Collision and electrocution by powerlines are considered to be a major cause of death for some bird species. Results of a recent study show that this is the case in Saudi Arabia, and that powerlines are therefore an important conservation concern.
Between 2008 and 2011, a powerline located 100 km south of Jeddah in Saudi Arabia was monitored for bird fatalities (Shobrak 2012). The area surveyed was selected after a local group, Maksat, reported 150 carcasses of White Stork Ciconia ciconia in August 2008. The subsequent study took place over three sites and utilised two differing survey techniques—semi-systematic and general surveys. Twenty identified species and two unidentified warblers where found to be affected by the powerlines during the four year study period, with 532 individual carcasses retrieved. The majority of species found were migratory, with only two resident species—Namaqua Dove Oena capensis and Brown-necked Raven Corvus ruficollit.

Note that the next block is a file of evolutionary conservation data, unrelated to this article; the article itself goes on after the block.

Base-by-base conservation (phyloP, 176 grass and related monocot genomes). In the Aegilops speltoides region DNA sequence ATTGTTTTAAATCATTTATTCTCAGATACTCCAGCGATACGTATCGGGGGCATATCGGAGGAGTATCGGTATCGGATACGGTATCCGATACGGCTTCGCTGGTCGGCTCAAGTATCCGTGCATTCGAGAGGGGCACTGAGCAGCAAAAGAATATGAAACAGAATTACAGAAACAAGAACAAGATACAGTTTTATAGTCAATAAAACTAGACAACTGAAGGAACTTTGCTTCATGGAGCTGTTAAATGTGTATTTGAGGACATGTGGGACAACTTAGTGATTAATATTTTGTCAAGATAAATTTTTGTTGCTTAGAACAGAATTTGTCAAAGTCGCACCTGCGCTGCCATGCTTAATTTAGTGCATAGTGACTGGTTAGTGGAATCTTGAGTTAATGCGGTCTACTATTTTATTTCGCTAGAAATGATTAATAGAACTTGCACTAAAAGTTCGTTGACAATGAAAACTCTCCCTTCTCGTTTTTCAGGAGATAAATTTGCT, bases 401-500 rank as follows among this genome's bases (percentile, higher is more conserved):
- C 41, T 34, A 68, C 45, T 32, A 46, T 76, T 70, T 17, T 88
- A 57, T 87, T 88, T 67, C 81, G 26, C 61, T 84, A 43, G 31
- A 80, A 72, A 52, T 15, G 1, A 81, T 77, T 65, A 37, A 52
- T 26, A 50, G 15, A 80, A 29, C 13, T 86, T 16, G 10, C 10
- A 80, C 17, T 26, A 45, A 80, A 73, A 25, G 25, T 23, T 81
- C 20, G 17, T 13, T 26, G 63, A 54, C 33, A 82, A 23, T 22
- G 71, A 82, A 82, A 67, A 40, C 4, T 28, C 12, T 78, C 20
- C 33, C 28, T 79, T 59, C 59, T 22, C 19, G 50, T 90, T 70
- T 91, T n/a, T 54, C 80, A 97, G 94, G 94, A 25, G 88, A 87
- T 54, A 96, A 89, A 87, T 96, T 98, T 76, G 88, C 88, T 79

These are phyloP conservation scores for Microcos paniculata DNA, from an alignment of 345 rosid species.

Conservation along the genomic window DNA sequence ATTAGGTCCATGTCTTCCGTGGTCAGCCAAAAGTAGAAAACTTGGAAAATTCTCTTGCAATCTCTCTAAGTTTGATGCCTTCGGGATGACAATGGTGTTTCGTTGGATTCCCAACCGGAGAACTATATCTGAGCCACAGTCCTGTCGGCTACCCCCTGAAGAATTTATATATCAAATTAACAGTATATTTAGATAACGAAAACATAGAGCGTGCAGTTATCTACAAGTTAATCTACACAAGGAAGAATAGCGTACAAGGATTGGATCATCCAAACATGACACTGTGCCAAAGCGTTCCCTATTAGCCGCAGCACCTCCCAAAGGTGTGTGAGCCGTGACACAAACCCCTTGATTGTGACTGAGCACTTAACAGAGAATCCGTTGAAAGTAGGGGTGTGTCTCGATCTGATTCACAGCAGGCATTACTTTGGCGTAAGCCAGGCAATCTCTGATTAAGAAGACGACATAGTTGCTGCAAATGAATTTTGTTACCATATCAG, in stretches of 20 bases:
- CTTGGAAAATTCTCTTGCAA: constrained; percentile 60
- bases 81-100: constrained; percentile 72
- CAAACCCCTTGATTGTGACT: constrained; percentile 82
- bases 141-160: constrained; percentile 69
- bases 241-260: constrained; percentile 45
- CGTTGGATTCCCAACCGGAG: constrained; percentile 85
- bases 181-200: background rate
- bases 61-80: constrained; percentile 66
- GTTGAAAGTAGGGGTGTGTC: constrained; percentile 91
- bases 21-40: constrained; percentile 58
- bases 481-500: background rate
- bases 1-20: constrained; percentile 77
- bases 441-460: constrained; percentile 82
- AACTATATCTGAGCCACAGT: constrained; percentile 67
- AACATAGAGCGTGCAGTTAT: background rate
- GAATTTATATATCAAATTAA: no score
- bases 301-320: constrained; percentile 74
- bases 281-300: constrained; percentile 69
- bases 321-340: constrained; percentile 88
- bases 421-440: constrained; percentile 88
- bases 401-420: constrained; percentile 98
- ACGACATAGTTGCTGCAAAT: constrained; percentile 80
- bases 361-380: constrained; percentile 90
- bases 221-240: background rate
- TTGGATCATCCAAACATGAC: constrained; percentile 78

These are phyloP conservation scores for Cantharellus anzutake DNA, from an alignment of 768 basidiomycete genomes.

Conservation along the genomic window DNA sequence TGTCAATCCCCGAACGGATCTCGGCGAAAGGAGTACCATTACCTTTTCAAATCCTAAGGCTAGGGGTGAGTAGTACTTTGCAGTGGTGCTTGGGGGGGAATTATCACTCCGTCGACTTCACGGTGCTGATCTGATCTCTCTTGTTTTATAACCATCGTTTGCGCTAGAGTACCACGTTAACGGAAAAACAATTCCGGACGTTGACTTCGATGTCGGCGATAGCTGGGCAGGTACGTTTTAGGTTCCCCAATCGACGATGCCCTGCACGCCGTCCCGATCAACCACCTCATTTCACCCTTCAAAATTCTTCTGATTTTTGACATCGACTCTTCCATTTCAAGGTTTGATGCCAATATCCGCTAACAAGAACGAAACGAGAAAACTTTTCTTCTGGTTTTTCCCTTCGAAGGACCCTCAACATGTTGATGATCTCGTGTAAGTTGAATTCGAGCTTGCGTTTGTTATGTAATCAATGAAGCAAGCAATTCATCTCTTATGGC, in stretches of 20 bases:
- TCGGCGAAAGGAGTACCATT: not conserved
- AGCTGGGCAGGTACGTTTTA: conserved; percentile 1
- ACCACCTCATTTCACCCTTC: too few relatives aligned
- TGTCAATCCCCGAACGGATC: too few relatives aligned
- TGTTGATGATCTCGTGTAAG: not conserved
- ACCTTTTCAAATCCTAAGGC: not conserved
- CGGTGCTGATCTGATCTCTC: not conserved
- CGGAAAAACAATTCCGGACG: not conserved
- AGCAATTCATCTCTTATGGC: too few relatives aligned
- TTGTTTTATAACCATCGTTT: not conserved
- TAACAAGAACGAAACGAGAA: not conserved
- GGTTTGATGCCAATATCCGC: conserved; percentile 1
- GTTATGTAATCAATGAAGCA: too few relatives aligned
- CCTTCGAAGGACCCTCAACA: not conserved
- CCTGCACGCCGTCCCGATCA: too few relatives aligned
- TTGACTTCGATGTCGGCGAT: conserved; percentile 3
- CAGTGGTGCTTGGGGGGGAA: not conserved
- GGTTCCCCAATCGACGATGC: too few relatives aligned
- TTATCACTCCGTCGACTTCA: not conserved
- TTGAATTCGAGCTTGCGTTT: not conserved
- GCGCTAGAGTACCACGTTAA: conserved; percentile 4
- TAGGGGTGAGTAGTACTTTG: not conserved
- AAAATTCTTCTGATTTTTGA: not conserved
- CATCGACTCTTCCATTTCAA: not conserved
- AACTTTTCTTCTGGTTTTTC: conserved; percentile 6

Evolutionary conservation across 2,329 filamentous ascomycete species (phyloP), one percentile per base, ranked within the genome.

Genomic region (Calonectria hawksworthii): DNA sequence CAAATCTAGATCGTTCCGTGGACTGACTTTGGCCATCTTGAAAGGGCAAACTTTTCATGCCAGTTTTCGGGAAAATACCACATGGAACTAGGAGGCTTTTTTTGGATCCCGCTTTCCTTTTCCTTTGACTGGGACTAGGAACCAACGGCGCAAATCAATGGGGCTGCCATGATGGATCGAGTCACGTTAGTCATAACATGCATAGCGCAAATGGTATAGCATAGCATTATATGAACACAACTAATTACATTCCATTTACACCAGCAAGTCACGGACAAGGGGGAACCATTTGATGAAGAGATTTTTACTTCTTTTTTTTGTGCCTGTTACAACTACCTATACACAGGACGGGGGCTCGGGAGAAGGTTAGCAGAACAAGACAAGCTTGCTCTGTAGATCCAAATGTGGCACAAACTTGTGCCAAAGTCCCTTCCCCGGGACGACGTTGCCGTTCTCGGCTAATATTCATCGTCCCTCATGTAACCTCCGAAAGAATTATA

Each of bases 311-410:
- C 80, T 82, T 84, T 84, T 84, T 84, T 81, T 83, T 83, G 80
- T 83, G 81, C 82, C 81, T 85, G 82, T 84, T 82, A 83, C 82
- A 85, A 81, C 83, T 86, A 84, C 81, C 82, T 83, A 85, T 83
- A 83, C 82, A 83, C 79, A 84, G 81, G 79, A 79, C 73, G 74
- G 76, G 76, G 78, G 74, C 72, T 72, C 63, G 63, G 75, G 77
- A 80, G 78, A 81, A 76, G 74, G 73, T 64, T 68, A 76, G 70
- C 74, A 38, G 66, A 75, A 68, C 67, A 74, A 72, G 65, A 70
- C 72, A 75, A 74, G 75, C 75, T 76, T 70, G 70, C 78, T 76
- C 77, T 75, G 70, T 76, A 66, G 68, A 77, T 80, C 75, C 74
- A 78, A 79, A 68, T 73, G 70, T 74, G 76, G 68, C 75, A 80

The most affected species in the study area where White Stork, Common Quail Coturnix coturnix, Willow Warbler Phylloscopus trochilus and the Near Threatened Corncrake Crex crex. Common Quail seems to be especially susceptible and was found in high numbers. The concentration of bird carcasses along one section, just 2 km in length, suggests that the powerline crossed an important migration route for several species.
At the moment, the death rate from powerlines is probably low at the population level for most species; however, powerline mortality is likely to be an important concern for rare or declining species. With increasing energy demands within Saudi Arabia resulting in the construction of more powerlines, there is likely to be an increase in bird deaths unless appropriate mitigation measures are put in place. Particular attention should be paid to areas with high concentrations of migratory birds.
Related Case Studies in other sections
BirdLife International (2013) Collision and electrocution of birds by powerlines is a conservation concern in Saudi Arabia. Presented as part of the BirdLife State of the world's birds website. Available from: http://www.birdlife.org/datazone/sowb/casestudy/528. Checked: 07/10/2015
|Key message: Artificial structures kill millions of birds each year|